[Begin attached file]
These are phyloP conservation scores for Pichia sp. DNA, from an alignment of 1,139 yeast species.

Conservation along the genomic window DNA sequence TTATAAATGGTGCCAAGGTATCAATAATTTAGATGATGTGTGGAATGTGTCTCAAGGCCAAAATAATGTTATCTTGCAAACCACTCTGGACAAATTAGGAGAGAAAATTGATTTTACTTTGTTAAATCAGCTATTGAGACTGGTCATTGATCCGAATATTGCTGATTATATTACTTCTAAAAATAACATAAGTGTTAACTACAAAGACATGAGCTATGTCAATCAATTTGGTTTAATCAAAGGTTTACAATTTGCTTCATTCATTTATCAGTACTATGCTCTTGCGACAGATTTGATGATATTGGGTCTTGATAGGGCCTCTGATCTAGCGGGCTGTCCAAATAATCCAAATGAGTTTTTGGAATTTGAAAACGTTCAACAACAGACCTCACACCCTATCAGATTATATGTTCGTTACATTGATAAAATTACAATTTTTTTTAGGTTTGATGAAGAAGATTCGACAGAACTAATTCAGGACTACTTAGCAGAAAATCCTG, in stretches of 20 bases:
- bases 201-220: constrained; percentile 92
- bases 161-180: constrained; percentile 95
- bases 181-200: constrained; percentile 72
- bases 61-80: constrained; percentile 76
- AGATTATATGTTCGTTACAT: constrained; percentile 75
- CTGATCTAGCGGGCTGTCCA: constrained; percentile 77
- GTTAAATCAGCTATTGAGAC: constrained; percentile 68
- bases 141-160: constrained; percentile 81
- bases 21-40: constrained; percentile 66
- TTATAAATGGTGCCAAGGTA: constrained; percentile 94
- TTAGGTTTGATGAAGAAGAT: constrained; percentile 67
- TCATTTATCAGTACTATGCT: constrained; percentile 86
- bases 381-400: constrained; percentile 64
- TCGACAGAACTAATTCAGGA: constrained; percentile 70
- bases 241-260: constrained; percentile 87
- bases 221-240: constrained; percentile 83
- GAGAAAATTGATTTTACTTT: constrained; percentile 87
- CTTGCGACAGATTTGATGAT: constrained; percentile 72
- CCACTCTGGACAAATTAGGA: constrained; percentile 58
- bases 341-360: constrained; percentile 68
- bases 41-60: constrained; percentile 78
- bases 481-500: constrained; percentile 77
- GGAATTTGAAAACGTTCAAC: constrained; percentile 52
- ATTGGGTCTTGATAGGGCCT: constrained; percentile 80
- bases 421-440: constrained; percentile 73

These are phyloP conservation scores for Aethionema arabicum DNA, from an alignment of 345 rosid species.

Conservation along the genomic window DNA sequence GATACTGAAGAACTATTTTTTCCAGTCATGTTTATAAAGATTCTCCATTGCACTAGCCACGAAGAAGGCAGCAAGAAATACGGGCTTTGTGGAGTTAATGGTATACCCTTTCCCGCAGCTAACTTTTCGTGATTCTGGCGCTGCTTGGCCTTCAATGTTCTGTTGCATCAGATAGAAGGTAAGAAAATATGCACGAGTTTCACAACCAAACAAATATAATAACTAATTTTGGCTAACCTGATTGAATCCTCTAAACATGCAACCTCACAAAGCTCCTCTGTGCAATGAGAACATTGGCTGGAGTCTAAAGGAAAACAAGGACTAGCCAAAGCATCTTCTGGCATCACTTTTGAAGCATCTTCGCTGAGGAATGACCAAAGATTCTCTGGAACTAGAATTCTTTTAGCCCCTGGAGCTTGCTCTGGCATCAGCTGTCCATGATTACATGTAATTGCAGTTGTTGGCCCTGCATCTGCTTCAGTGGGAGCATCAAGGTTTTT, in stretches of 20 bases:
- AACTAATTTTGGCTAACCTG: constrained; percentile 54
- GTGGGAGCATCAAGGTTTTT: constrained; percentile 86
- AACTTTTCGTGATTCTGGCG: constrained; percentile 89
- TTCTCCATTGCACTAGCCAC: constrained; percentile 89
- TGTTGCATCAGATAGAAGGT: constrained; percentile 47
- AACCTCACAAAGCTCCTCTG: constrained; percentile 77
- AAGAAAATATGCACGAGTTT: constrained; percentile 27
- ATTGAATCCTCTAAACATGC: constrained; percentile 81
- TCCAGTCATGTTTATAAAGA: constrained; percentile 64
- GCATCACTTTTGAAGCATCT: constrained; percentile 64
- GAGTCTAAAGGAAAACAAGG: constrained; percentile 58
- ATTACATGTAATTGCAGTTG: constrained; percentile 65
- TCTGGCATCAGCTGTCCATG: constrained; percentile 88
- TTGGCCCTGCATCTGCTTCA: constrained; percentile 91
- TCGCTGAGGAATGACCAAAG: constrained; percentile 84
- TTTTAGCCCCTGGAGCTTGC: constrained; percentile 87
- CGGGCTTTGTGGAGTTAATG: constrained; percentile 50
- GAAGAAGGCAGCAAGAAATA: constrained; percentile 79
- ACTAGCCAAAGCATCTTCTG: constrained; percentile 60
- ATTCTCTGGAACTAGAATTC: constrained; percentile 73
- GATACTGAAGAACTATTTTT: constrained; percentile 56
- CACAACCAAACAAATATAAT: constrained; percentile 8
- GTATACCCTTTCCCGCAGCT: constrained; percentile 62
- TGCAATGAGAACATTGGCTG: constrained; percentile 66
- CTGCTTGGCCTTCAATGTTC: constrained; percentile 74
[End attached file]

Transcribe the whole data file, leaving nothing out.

These are phyloP conservation scores for Pichia sp. DNA, from an alignment of 1,139 yeast species.

Conservation along the genomic window DNA sequence TTATAAATGGTGCCAAGGTATCAATAATTTAGATGATGTGTGGAATGTGTCTCAAGGCCAAAATAATGTTATCTTGCAAACCACTCTGGACAAATTAGGAGAGAAAATTGATTTTACTTTGTTAAATCAGCTATTGAGACTGGTCATTGATCCGAATATTGCTGATTATATTACTTCTAAAAATAACATAAGTGTTAACTACAAAGACATGAGCTATGTCAATCAATTTGGTTTAATCAAAGGTTTACAATTTGCTTCATTCATTTATCAGTACTATGCTCTTGCGACAGATTTGATGATATTGGGTCTTGATAGGGCCTCTGATCTAGCGGGCTGTCCAAATAATCCAAATGAGTTTTTGGAATTTGAAAACGTTCAACAACAGACCTCACACCCTATCAGATTATATGTTCGTTACATTGATAAAATTACAATTTTTTTTAGGTTTGATGAAGAAGATTCGACAGAACTAATTCAGGACTACTTAGCAGAAAATCCTG, in stretches of 20 bases:
- bases 201-220: constrained; percentile 92
- bases 161-180: constrained; percentile 95
- bases 181-200: constrained; percentile 72
- bases 61-80: constrained; percentile 76
- AGATTATATGTTCGTTACAT: constrained; percentile 75
- CTGATCTAGCGGGCTGTCCA: constrained; percentile 77
- GTTAAATCAGCTATTGAGAC: constrained; percentile 68
- bases 141-160: constrained; percentile 81
- bases 21-40: constrained; percentile 66
- TTATAAATGGTGCCAAGGTA: constrained; percentile 94
- TTAGGTTTGATGAAGAAGAT: constrained; percentile 67
- TCATTTATCAGTACTATGCT: constrained; percentile 86
- bases 381-400: constrained; percentile 64
- TCGACAGAACTAATTCAGGA: constrained; percentile 70
- bases 241-260: constrained; percentile 87
- bases 221-240: constrained; percentile 83
- GAGAAAATTGATTTTACTTT: constrained; percentile 87
- CTTGCGACAGATTTGATGAT: constrained; percentile 72
- CCACTCTGGACAAATTAGGA: constrained; percentile 58
- bases 341-360: constrained; percentile 68
- bases 41-60: constrained; percentile 78
- bases 481-500: constrained; percentile 77
- GGAATTTGAAAACGTTCAAC: constrained; percentile 52
- ATTGGGTCTTGATAGGGCCT: constrained; percentile 80
- bases 421-440: constrained; percentile 73

These are phyloP conservation scores for Aethionema arabicum DNA, from an alignment of 345 rosid species.

Conservation along the genomic window DNA sequence GATACTGAAGAACTATTTTTTCCAGTCATGTTTATAAAGATTCTCCATTGCACTAGCCACGAAGAAGGCAGCAAGAAATACGGGCTTTGTGGAGTTAATGGTATACCCTTTCCCGCAGCTAACTTTTCGTGATTCTGGCGCTGCTTGGCCTTCAATGTTCTGTTGCATCAGATAGAAGGTAAGAAAATATGCACGAGTTTCACAACCAAACAAATATAATAACTAATTTTGGCTAACCTGATTGAATCCTCTAAACATGCAACCTCACAAAGCTCCTCTGTGCAATGAGAACATTGGCTGGAGTCTAAAGGAAAACAAGGACTAGCCAAAGCATCTTCTGGCATCACTTTTGAAGCATCTTCGCTGAGGAATGACCAAAGATTCTCTGGAACTAGAATTCTTTTAGCCCCTGGAGCTTGCTCTGGCATCAGCTGTCCATGATTACATGTAATTGCAGTTGTTGGCCCTGCATCTGCTTCAGTGGGAGCATCAAGGTTTTT, in stretches of 20 bases:
- AACTAATTTTGGCTAACCTG: constrained; percentile 54
- GTGGGAGCATCAAGGTTTTT: constrained; percentile 86
- AACTTTTCGTGATTCTGGCG: constrained; percentile 89
- TTCTCCATTGCACTAGCCAC: constrained; percentile 89
- TGTTGCATCAGATAGAAGGT: constrained; percentile 47
- AACCTCACAAAGCTCCTCTG: constrained; percentile 77
- AAGAAAATATGCACGAGTTT: constrained; percentile 27
- ATTGAATCCTCTAAACATGC: constrained; percentile 81
- TCCAGTCATGTTTATAAAGA: constrained; percentile 64
- GCATCACTTTTGAAGCATCT: constrained; percentile 64
- GAGTCTAAAGGAAAACAAGG: constrained; percentile 58
- ATTACATGTAATTGCAGTTG: constrained; percentile 65
- TCTGGCATCAGCTGTCCATG: constrained; percentile 88
- TTGGCCCTGCATCTGCTTCA: constrained; percentile 91
- TCGCTGAGGAATGACCAAAG: constrained; percentile 84
- TTTTAGCCCCTGGAGCTTGC: constrained; percentile 87
- CGGGCTTTGTGGAGTTAATG: constrained; percentile 50
- GAAGAAGGCAGCAAGAAATA: constrained; percentile 79
- ACTAGCCAAAGCATCTTCTG: constrained; percentile 60
- ATTCTCTGGAACTAGAATTC: constrained; percentile 73
- GATACTGAAGAACTATTTTT: constrained; percentile 56
- CACAACCAAACAAATATAAT: constrained; percentile 8
- GTATACCCTTTCCCGCAGCT: constrained; percentile 62
- TGCAATGAGAACATTGGCTG: constrained; percentile 66
- CTGCTTGGCCTTCAATGTTC: constrained; percentile 74